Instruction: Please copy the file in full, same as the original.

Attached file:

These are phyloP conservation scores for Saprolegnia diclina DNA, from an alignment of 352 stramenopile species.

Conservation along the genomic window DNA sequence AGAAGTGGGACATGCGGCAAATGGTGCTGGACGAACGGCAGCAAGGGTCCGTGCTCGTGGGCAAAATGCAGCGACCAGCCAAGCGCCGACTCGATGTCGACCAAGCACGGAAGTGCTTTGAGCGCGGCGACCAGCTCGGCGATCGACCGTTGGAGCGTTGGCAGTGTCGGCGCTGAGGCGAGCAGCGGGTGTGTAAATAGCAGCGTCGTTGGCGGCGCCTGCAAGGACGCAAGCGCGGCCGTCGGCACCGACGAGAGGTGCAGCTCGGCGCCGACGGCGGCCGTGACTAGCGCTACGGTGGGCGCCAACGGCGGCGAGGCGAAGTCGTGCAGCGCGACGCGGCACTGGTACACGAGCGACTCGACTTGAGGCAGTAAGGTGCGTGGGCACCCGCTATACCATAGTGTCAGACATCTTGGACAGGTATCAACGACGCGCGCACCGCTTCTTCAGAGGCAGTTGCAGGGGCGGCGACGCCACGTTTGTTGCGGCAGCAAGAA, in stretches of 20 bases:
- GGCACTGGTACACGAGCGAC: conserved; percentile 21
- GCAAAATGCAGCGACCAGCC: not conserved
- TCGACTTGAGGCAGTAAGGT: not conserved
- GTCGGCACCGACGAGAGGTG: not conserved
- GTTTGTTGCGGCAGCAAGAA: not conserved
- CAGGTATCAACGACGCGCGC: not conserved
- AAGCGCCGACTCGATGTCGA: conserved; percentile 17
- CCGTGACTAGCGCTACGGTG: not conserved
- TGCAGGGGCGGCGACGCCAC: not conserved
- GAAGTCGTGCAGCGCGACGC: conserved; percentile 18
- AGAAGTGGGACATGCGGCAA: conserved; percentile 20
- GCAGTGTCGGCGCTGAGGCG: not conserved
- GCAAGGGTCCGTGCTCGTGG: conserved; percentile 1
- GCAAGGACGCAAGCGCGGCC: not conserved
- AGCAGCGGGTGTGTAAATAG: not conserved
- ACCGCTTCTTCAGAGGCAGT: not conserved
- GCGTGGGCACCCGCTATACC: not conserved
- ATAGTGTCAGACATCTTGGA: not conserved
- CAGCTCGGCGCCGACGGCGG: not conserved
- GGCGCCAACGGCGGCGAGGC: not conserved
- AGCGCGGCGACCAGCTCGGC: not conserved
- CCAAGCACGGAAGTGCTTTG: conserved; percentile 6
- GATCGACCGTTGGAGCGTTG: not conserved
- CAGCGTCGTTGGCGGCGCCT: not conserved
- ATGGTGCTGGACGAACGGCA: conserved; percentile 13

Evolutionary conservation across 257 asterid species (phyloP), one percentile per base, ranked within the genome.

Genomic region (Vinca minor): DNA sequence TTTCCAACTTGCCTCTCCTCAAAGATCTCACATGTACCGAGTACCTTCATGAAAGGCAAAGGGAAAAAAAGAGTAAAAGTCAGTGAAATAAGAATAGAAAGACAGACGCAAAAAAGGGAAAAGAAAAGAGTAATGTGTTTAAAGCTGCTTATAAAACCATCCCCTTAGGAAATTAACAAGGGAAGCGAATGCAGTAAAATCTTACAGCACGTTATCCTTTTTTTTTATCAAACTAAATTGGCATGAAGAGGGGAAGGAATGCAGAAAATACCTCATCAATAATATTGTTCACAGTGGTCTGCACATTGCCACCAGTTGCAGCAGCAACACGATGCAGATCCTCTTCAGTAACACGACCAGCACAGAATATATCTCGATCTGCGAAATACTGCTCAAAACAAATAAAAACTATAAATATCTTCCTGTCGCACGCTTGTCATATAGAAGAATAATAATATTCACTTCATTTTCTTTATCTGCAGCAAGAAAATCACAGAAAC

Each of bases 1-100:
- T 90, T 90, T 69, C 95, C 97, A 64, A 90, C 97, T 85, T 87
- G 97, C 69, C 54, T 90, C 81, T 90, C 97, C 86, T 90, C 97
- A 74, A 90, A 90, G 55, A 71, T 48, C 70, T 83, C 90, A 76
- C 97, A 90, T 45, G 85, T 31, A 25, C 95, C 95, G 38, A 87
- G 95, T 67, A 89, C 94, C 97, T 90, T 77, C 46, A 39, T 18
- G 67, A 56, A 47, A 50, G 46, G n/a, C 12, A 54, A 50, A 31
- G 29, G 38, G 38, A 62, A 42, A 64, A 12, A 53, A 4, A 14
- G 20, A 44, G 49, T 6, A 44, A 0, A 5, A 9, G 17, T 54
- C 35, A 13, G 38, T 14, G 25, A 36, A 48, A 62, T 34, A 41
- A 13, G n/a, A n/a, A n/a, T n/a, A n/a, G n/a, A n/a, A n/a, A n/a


These are phyloP conservation scores for Saprolegnia diclina DNA, from an alignment of 352 stramenopile species.

Conservation along the genomic window DNA sequence AGAAGTGGGACATGCGGCAAATGGTGCTGGACGAACGGCAGCAAGGGTCCGTGCTCGTGGGCAAAATGCAGCGACCAGCCAAGCGCCGACTCGATGTCGACCAAGCACGGAAGTGCTTTGAGCGCGGCGACCAGCTCGGCGATCGACCGTTGGAGCGTTGGCAGTGTCGGCGCTGAGGCGAGCAGCGGGTGTGTAAATAGCAGCGTCGTTGGCGGCGCCTGCAAGGACGCAAGCGCGGCCGTCGGCACCGACGAGAGGTGCAGCTCGGCGCCGACGGCGGCCGTGACTAGCGCTACGGTGGGCGCCAACGGCGGCGAGGCGAAGTCGTGCAGCGCGACGCGGCACTGGTACACGAGCGACTCGACTTGAGGCAGTAAGGTGCGTGGGCACCCGCTATACCATAGTGTCAGACATCTTGGACAGGTATCAACGACGCGCGCACCGCTTCTTCAGAGGCAGTTGCAGGGGCGGCGACGCCACGTTTGTTGCGGCAGCAAGAA, in stretches of 20 bases:
- GGCACTGGTACACGAGCGAC: conserved; percentile 21
- GCAAAATGCAGCGACCAGCC: not conserved
- TCGACTTGAGGCAGTAAGGT: not conserved
- GTCGGCACCGACGAGAGGTG: not conserved
- GTTTGTTGCGGCAGCAAGAA: not conserved
- CAGGTATCAACGACGCGCGC: not conserved
- AAGCGCCGACTCGATGTCGA: conserved; percentile 17
- CCGTGACTAGCGCTACGGTG: not conserved
- TGCAGGGGCGGCGACGCCAC: not conserved
- GAAGTCGTGCAGCGCGACGC: conserved; percentile 18
- AGAAGTGGGACATGCGGCAA: conserved; percentile 20
- GCAGTGTCGGCGCTGAGGCG: not conserved
- GCAAGGGTCCGTGCTCGTGG: conserved; percentile 1
- GCAAGGACGCAAGCGCGGCC: not conserved
- AGCAGCGGGTGTGTAAATAG: not conserved
- ACCGCTTCTTCAGAGGCAGT: not conserved
- GCGTGGGCACCCGCTATACC: not conserved
- ATAGTGTCAGACATCTTGGA: not conserved
- CAGCTCGGCGCCGACGGCGG: not conserved
- GGCGCCAACGGCGGCGAGGC: not conserved
- AGCGCGGCGACCAGCTCGGC: not conserved
- CCAAGCACGGAAGTGCTTTG: conserved; percentile 6
- GATCGACCGTTGGAGCGTTG: not conserved
- CAGCGTCGTTGGCGGCGCCT: not conserved
- ATGGTGCTGGACGAACGGCA: conserved; percentile 13

Evolutionary conservation across 257 asterid species (phyloP), one percentile per base, ranked within the genome.

Genomic region (Vinca minor): DNA sequence TTTCCAACTTGCCTCTCCTCAAAGATCTCACATGTACCGAGTACCTTCATGAAAGGCAAAGGGAAAAAAAGAGTAAAAGTCAGTGAAATAAGAATAGAAAGACAGACGCAAAAAAGGGAAAAGAAAAGAGTAATGTGTTTAAAGCTGCTTATAAAACCATCCCCTTAGGAAATTAACAAGGGAAGCGAATGCAGTAAAATCTTACAGCACGTTATCCTTTTTTTTTATCAAACTAAATTGGCATGAAGAGGGGAAGGAATGCAGAAAATACCTCATCAATAATATTGTTCACAGTGGTCTGCACATTGCCACCAGTTGCAGCAGCAACACGATGCAGATCCTCTTCAGTAACACGACCAGCACAGAATATATCTCGATCTGCGAAATACTGCTCAAAACAAATAAAAACTATAAATATCTTCCTGTCGCACGCTTGTCATATAGAAGAATAATAATATTCACTTCATTTTCTTTATCTGCAGCAAGAAAATCACAGAAAC

Each of bases 1-100:
- T 90, T 90, T 69, C 95, C 97, A 64, A 90, C 97, T 85, T 87
- G 97, C 69, C 54, T 90, C 81, T 90, C 97, C 86, T 90, C 97
- A 74, A 90, A 90, G 55, A 71, T 48, C 70, T 83, C 90, A 76
- C 97, A 90, T 45, G 85, T 31, A 25, C 95, C 95, G 38, A 87
- G 95, T 67, A 89, C 94, C 97, T 90, T 77, C 46, A 39, T 18
- G 67, A 56, A 47, A 50, G 46, G n/a, C 12, A 54, A 50, A 31
- G 29, G 38, G 38, A 62, A 42, A 64, A 12, A 53, A 4, A 14
- G 20, A 44, G 49, T 6, A 44, A 0, A 5, A 9, G 17, T 54
- C 35, A 13, G 38, T 14, G 25, A 36, A 48, A 62, T 34, A 41
- A 13, G n/a, A n/a, A n/a, T n/a, A n/a, G n/a, A n/a, A n/a, A n/a